April 14, 1996

The Guchusum Movement of Tibet in a letter to the Assembly of the Tibetan Peoples’ Deputies, “As per your decree of April 6, 1996, banning the worship of Dholgyal Shugden among the public, we have convened a special meeting…to purge any member who worships Shugden in this Association. We solemnly declare that through this purge among our standing committee members there is not one who is or will worship Shugden. Moreover, in the future also we will abide by this decree.” (11 signatures and seal of the organization)

The cover letter to the announcement is addressed “to all patriotic members of this Association.” It states that the organization resolves to purge all members in compliance with the addresses of His Holiness the Dalai Lama and the decree of the Chamber of the Tibetan People’s Deputies banning the worship of Gyalchen Shugden. The Association further states that “…far more significant [than achieving our common interests of "obtaining freedom for Tibet which is the duty ordained by history,"] are the decrees of the Dalai Lama and the exile government. These two are indispensable for obtaining our aims.” The announcement ends with an exhortation, “Even if it were a member who does not worship Shugden, in view of the welfare of the six million Tibetans, they should still declare that they will abide by this resolution in the future. [Signed] declarations to this effect should be received at this office before the 15th day of the 4th Tibetan month (May 31, 1996).

April 18, 1996

From a “Special Notice to Doctors and Staff Members” issued by the Department of Health of the Central Tibetan Administration of His Holiness the Dalai Lama, Dharamsala, (signed by Assistant General Secretary and seal of the Department of Health)

“As we all know, our exile government oracles pointed out repeatedly and in naked words that the worship of Dorje Shugden poses danger to the well being of the Dalai Lama, besides posing danger to the cause of Tibet…. Regarding this, all government employees in Dharamsala have already passed resolutions in favor or it. Since it concerns the cause of the Tibetan people and above all His Holiness well being, we cannot leave it as it is. Therefore, if we do not have among us anyone who worships Dorje Shugden, we should resolve not to worship Shugden in the future.

Whereas if there is anyone who worships Dorje Shugden, they should repent the past and stop worshiping. They must submit a declaration that they will not worship in the future. In case there is anyone who does not abide by the addresses of His Holiness to give up Shugden worship, then, since there is nothing more important than the well being of the Dalai Lama and the Tibetan cause, such person should submit their resignation. There is no other alternative for such a person. We should also take stringent responsibility to urge relatives who worship Shugden to abandon this worship. At the gathering of the relevant staff members, make this announcement and make sure that no one comes up with excuses of not having heard it. We also request you to send us the signed resolution at once from each and everyone.”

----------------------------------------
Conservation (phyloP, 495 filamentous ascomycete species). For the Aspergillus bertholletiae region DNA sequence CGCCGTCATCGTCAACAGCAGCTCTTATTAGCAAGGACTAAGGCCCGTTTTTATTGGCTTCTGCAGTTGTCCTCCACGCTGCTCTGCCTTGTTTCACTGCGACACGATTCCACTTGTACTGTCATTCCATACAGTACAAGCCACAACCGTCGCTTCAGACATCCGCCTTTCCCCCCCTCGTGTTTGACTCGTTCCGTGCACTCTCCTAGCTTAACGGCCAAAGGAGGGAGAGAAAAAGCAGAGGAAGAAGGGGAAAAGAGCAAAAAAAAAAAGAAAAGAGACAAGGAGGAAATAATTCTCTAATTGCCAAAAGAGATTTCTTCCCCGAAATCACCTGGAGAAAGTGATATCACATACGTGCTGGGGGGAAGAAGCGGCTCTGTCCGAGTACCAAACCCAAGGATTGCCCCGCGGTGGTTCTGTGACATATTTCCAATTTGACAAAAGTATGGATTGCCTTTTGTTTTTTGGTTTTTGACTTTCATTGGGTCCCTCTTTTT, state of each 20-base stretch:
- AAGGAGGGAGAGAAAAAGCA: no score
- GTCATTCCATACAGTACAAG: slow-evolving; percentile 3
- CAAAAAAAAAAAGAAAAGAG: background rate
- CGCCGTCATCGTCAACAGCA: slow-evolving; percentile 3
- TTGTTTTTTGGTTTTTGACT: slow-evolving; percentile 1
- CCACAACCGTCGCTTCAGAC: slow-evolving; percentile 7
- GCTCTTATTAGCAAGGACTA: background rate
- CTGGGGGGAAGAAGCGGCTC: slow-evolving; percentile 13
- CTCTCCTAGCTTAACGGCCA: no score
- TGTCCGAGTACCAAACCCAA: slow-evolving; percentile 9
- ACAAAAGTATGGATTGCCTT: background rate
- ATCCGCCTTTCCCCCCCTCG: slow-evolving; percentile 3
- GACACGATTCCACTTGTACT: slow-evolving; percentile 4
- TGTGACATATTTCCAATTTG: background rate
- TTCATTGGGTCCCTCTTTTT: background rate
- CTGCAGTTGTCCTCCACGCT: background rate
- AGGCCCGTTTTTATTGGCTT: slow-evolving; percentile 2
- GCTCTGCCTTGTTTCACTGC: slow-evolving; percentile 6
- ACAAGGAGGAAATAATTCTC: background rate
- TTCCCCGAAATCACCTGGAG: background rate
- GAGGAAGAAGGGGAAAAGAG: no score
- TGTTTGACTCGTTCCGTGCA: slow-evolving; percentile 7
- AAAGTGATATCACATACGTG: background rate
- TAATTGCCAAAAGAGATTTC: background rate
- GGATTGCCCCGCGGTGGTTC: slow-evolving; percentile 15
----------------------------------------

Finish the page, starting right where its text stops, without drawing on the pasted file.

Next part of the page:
April 23, 1996

From a declaration of the Toepa Welfare Association of the Tibetan government-in-exile, Office of the Executive Committee, Dharamsala, “In compliance with this address [March 21, 1996] by His Holiness the Dalai Lama, and in compliance with the oracles of our government,…in compliance with the decree of the Chamber of Tibetan Peoples’ Deputies of April 6, 1996 banning the worship of Shugden, and mindful of this decree of our government, we hold this special convention….. Most of our members have not worshiped Shugden in the past and… we, the subjects of His Holiness belonging to this Association solemnly declare that we shall have nothing to do with this deity. We hereby also resolve to expel anyone [from our membership] who worships Dholgyal [Dorje Shugden]. To this resolution we put our signatures…”

May 1, 1996